Last year Sarepta hit center stage with the FDA’s controversial reversal of its CRL for the company’s second Duchenne muscular dystrophy drug — after the biotech was ambushed by agency insiders ready to reject a second pitch based on the same disease biomarker used for the first approval for eteplirsen, without actual data on the efficacy of the drug.

On Wednesday the FDA approved the third Duchenne MD drug, based on the same biomarker. And regulators were ready to act yet again despite the lack of efficacy data.

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Cell and Gene Con­tract Man­u­fac­tur­ers Must Em­brace Dig­i­ti­za­tion

The Cell and Gene Industry is growing at a staggering 30% CAGR and is estimated to reach $14B by 20251. A number of cell, gene and stem cell therapy sponsors currently have novel drug substances and products and many rely on Contract Development Manufacturing Organizations (CDMO) to produce them with adherence to stringent regulatory cGMP conditions. Cell and gene manufacturing for both autologous (one to one) and allogenic (one to many) treatments face difficult issues such as: a complex supply chain, variability on patient and cellular level, cell expansion count and a tight scheduling of lot disposition process. This complexity affects quality, compliance and accountability in the entire vein-to-vein process for critically ill patients.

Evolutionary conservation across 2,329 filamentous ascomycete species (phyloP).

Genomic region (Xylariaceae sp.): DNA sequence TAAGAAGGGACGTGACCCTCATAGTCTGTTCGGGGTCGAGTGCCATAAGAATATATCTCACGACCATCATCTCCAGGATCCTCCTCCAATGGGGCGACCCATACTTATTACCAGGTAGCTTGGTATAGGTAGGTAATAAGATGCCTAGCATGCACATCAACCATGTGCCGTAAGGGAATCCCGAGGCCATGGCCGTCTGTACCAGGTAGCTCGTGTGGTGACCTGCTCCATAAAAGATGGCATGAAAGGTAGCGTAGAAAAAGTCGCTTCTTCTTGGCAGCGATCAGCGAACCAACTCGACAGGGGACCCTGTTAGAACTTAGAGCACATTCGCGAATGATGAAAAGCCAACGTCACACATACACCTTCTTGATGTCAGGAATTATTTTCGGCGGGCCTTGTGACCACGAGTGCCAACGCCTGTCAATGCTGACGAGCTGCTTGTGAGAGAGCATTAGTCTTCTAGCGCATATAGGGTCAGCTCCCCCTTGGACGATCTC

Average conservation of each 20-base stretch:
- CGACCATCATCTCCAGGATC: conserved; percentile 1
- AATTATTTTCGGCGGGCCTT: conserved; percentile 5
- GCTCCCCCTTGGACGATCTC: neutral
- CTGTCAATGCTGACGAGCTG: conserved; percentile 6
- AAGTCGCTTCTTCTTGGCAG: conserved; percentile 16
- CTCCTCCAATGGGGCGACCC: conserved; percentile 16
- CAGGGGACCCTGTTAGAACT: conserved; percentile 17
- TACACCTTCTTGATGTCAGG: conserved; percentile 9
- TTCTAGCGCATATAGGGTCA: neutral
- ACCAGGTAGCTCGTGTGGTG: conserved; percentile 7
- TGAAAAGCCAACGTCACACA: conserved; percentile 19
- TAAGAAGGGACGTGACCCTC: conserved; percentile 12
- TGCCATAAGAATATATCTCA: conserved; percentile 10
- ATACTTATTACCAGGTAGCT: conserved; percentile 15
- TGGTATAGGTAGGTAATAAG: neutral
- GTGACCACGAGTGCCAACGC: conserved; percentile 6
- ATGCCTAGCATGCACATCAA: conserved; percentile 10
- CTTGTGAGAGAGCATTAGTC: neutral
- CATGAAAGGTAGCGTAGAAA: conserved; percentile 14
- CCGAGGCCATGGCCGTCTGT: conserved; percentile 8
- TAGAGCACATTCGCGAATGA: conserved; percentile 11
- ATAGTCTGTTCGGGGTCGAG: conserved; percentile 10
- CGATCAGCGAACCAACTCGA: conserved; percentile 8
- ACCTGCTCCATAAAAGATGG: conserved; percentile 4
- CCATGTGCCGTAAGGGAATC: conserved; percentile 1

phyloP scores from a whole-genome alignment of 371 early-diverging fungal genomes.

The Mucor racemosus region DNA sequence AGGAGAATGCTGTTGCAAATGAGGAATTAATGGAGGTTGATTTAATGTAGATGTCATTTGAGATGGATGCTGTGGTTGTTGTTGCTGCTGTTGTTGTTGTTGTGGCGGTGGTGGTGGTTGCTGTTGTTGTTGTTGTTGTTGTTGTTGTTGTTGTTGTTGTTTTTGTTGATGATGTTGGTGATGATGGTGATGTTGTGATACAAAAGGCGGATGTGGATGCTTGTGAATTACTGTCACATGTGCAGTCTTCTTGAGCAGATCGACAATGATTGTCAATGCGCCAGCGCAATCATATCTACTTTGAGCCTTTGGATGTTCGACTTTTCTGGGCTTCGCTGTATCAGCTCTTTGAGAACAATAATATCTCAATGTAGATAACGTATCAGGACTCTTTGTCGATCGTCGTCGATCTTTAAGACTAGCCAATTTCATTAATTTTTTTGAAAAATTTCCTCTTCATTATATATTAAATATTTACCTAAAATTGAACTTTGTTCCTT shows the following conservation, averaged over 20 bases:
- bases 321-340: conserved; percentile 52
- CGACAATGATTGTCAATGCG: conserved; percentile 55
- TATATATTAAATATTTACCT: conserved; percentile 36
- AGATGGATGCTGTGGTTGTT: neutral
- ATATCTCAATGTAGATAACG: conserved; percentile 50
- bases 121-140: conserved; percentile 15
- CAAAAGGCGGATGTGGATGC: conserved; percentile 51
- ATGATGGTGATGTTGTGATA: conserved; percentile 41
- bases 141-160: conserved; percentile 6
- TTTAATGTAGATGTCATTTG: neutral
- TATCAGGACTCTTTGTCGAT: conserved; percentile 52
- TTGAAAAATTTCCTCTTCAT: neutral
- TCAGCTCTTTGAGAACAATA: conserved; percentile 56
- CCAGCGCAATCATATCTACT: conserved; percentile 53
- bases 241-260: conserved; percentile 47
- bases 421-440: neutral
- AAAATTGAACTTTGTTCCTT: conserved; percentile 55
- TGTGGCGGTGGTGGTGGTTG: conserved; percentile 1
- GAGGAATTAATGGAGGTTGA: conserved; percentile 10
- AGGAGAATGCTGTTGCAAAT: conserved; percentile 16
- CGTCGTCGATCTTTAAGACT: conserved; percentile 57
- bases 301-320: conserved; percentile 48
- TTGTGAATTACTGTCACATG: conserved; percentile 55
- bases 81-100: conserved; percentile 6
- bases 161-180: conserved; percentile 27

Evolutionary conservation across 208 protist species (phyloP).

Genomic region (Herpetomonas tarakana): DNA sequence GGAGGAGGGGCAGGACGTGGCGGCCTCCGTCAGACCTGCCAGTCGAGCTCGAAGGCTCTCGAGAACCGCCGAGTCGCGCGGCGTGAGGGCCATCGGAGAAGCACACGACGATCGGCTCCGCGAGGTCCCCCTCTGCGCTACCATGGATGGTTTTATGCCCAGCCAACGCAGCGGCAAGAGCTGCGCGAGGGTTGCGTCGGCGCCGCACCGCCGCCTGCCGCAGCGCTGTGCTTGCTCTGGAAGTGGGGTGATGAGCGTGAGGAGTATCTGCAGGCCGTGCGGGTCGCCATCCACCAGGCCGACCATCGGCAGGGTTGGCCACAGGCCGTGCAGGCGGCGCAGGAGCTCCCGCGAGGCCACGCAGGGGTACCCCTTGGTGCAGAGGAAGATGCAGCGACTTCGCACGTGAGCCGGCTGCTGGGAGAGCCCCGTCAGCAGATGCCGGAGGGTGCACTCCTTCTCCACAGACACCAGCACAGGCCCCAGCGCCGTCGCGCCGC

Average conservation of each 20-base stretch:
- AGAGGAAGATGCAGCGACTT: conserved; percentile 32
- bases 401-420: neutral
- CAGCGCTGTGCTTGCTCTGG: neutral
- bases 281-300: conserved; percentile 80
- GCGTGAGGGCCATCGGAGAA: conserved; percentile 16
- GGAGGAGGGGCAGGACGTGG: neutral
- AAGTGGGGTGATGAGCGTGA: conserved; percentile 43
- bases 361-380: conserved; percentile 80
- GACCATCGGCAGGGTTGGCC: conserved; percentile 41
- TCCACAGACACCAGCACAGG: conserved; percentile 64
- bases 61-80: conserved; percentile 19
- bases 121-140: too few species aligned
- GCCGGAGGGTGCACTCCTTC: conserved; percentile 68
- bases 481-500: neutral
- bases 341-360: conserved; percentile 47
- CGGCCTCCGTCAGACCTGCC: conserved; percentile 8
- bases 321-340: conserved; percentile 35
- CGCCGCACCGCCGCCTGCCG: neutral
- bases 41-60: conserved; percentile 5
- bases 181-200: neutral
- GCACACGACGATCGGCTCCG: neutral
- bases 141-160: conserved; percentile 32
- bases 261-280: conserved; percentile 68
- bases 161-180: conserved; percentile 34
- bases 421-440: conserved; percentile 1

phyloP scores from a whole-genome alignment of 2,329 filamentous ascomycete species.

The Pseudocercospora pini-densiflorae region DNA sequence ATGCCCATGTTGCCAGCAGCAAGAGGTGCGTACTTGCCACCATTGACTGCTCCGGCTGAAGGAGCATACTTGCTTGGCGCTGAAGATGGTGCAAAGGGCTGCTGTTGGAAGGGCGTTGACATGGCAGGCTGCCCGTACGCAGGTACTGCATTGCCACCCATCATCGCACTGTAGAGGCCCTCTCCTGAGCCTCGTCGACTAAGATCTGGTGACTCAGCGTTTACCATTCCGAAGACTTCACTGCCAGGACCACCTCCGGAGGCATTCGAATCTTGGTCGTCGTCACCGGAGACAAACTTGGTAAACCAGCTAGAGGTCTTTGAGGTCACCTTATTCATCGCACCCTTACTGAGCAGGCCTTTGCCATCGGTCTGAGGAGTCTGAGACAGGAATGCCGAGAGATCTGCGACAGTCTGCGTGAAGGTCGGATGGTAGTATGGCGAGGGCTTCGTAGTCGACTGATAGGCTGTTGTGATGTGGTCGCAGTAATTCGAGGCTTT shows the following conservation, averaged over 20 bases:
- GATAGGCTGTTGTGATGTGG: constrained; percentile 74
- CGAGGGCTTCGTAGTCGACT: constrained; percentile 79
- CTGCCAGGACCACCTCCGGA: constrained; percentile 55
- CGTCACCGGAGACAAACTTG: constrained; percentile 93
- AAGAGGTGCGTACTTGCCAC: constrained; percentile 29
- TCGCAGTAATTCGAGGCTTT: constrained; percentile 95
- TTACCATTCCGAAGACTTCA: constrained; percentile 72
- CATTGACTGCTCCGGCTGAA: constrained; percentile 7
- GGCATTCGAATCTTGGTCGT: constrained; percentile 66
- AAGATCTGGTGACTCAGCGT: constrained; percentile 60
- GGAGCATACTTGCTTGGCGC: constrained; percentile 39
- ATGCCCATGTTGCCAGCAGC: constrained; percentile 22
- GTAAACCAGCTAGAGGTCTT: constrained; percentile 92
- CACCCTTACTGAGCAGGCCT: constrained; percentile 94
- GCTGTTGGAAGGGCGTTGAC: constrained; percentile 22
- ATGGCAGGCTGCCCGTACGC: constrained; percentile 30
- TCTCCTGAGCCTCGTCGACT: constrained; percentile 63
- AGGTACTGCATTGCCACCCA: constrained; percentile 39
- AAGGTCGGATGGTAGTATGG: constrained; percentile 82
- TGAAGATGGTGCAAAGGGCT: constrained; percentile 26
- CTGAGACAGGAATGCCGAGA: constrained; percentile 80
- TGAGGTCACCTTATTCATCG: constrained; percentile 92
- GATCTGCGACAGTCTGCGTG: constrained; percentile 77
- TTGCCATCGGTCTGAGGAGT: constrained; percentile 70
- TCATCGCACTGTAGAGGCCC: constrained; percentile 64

Charlie Silver (Mission Bio)

'We want to be every­where.' Mis­sion Bio rais­es $70M be­hind re­sis­tance-hunt­ing se­quenc­ing plat­form

Charlie Silver wants to look really, really closely at a lot of your cells. And he just got a lot of money to do so.

Silver’s startup, Mission Bio, raised $70 million in a Series C round Thursday led by Novo Holdings. The money, which brings Mission Bio to $120 million raised since its 2012 founding, will be used to advance the single-cell sequencing platform they built to detect early response or resistance to new cancer therapies.

Franz-Werner Haas, CureVac CEO

UP­DAT­ED: On the heels of a snap $1B raise, Cure­Vac out­lines plans to seek emer­gency OK for their Covid-19 vac­cine in a mat­ter of months